CD REVIEW: Zach Jones "Fading Flowers"

When musicians go it alone and depart on a solo project, it usually means that they've been doing their current thing for quite a while and have garnered a ton of recognition, maybe a handful of hit songs on the radio, and they just want to do something new and different. In Zach Jones' case, he has been part of a successful indie band, As Fast As, that never rocketed to the top of the charts, but maybe should have. So, for his solo project he wanted to showcase his own power pop abilities and managed to do a bang up job. Elements of Weezer and Fountains Of Wayne can be heard throughout the entire album, with Zach adding his own twist and flavor to the traditional power pop sound. "3,000 Miles" and "Round & Round" are two songs that are sure to help Zach break out of the unknown sector and become a force of the independent power pop genre. Zach Jones has proven that he can go it alone and be the frontman and rock just as hard as when he's with his bandmates in As Fast As.


CD REVIEW: John Brown's Body "Amplify"

This reggae collective has been around the block a few times and have recently created their best recording ever. Their newest album, "Amplify," has the seamless combination of authentic reggae band and modern day jam band mixed with their finest studio production to date. Elliot Martin's vocals are perfect. The horns, the keys, the and strings all combine for an incredible interpretation of a very familiar style of music. The title track as well as "Give Yourself Over" encapsulate the band's past and current styles all rolled into one. It is fun to hear the band performing at their very best, listening to the familiarity of their live sound mixed with the inventiveness of their studio production. It is a sure thing that JBB will continue to make awesome reggae music, and now that they have their best album to date in their arsenal, they are sure to become a force in the reggae world.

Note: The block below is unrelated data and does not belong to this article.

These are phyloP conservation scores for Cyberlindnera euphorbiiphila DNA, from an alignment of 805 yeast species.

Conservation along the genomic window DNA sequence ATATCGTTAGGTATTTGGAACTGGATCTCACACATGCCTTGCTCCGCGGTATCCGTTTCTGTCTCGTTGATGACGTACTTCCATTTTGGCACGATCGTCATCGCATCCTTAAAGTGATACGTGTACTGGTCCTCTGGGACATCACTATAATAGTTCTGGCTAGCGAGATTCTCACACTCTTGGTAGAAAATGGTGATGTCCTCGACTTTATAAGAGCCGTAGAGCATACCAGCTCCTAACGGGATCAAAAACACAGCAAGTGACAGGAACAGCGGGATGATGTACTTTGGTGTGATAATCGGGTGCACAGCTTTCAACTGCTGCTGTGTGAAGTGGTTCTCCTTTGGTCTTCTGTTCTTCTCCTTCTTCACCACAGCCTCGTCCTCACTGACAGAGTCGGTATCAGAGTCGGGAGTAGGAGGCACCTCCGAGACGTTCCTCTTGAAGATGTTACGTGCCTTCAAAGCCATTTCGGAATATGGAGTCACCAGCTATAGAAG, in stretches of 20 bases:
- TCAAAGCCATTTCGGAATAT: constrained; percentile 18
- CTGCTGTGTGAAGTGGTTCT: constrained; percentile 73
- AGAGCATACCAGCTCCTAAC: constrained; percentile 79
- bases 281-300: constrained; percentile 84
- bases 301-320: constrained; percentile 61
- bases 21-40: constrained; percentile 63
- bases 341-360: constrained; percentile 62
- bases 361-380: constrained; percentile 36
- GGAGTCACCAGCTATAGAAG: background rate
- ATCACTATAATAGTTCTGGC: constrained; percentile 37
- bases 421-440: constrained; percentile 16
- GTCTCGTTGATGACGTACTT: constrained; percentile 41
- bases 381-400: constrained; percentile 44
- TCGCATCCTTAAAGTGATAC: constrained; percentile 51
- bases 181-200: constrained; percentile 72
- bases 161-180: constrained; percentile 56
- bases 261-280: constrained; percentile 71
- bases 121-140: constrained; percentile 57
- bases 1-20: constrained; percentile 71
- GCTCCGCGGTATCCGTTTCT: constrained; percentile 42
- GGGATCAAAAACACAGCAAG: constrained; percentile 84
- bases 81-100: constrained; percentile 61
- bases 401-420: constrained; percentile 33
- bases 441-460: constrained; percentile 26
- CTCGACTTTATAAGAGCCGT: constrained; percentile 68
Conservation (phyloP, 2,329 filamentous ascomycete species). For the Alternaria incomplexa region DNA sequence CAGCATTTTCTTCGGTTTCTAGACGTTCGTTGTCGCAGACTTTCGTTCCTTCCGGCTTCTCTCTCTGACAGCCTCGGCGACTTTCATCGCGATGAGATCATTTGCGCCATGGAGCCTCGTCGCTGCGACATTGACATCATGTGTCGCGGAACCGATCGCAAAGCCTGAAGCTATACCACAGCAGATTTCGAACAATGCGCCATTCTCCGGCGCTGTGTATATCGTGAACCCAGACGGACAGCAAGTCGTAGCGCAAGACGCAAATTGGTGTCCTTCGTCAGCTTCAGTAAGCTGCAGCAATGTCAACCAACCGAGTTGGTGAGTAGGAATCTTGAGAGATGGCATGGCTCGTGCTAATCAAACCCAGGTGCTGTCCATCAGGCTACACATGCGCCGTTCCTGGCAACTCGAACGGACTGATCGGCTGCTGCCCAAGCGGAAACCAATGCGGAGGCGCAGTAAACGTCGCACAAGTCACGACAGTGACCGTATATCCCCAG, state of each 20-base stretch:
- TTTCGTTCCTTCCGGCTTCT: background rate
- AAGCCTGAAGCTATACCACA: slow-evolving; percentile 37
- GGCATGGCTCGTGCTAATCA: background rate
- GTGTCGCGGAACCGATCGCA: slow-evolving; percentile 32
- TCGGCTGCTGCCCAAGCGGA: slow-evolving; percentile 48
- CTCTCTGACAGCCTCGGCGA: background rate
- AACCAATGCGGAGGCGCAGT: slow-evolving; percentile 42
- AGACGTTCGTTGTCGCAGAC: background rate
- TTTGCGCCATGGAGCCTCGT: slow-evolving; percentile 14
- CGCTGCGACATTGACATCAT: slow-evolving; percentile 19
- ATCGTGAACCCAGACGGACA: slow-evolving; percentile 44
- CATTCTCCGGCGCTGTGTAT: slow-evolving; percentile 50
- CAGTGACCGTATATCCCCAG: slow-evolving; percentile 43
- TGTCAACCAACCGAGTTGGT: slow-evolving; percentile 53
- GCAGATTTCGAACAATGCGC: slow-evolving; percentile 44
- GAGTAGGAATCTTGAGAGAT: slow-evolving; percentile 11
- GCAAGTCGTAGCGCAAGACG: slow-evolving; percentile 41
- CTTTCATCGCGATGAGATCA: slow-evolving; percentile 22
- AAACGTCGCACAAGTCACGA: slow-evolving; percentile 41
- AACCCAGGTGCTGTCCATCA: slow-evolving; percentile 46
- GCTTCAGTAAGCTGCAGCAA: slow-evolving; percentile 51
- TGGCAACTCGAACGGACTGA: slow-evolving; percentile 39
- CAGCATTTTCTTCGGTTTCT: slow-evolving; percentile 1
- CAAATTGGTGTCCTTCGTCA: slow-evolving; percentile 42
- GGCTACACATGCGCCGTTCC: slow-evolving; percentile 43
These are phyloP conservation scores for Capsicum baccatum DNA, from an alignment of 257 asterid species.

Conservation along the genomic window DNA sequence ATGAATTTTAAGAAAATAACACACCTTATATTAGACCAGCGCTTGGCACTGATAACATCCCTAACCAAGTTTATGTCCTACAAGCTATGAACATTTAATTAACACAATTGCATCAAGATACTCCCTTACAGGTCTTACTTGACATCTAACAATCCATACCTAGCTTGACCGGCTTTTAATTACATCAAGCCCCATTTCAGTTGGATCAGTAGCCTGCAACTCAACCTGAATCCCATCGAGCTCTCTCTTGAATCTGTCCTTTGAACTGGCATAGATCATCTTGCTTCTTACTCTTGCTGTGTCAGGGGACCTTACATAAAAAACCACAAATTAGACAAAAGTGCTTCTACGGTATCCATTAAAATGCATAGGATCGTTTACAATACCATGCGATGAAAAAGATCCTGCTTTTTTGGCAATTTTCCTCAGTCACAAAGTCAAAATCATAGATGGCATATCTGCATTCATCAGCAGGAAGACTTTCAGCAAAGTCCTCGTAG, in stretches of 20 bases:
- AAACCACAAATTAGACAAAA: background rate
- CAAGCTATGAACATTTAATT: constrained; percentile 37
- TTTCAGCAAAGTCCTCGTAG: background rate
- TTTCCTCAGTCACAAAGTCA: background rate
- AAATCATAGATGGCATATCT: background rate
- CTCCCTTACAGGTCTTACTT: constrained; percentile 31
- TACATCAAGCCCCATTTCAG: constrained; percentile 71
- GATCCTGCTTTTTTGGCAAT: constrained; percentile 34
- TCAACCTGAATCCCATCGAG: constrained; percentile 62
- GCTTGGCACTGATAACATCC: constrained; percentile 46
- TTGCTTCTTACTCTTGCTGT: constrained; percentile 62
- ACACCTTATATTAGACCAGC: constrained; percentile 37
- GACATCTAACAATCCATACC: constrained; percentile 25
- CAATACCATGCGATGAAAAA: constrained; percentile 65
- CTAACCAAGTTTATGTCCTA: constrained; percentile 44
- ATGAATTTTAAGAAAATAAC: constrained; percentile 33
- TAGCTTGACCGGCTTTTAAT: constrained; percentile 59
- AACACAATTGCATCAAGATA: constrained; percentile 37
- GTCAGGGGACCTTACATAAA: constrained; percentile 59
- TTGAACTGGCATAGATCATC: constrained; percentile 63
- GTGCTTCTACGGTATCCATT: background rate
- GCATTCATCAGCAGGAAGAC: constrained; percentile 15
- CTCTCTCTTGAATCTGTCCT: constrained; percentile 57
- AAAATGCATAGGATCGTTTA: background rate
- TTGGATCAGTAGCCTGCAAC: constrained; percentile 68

CD REVIEW: Ry Cuming "Ry Cuming EP"

Finally getting his break as a musician, surfer Ry Cuming has released his debut EP online and is beginning to make different waves on the radio as well. His first single, a beautiul acoustic love songs, features backing vocals by hit singer/songwriter Sara Bareilles. Although the EP is brief with only 4 songs, it is a perfect prelude to the full length album that he is cooking up. Each song is perfectly crafted and mixes simple musicianship with excellent lyricism. It won't be long before this Australian is a household name in the states and everyone is digging on his excellent tunes.


CD REVIEW: Kai Brown "Share"

Kai Brown's newest release is a slight departure from his first album. The first, which was produced by Cary Pierce (Graham Colton, Jackopierce), has a more pop rock meets southern rock feel. This time, the Australian native, has more of a southern California pop feel to his music, which suits his style and his voice quite well. This outstanding collection of songs fits somewhere in between Graham Colton and Jack Johnson, with elements of both pop rock and sunshine soaked surf music mixed into each song. "Moments Like This" is an incredible love song set on the California coast, with lyrics that could entice many to use it as their wedding songs. In fact, most of the songs on the album are love songs, and "Sunday Morning" is another standout. Kai Brown is an excellent singer/songwriter and may have found just the musical style to catch his big break.


CD REVIEW: George Stanford "Roll Away"

George Stanford is an artist unlike many making music right now. He's the guy that takes a chance and does things his own way, without compromising who he is as a musician. He mixes soul with pop and rock in such a way that none of the three genres take control of any of the others. Although the EP is short with only five tracks, it's a graduation from his debut, sounding much more organic. The title track is funky and full of great rock energy. His duet with Lissie, "Don't Be The One," is lyrically incredible and showcases the two singers' magical voices. "Meet Me In L.A." sums up what it is to take a chance on being a professional musician, moving to L.A. and trying to make it. George Stanford is a true talent, and his new tunes are surely some of his finest yet.

New Release Tuesday

New music out today that is worth checking out:

  • Dave Barnes - What We Want, What We Get
  • Cary Brothers - Under Control
  • John Butler Trio - April Uprising
  • Ry Cuming - Ry Cuming EP
  • Doves - The Places Between: The Best Of Doves
  • Jakob Dylan - Women & Country


CD REVIEW: Jay Farrar & Benjamin Gibbard "One Fast Move Or I'm Gone: Music From Kerouac's Big Sur"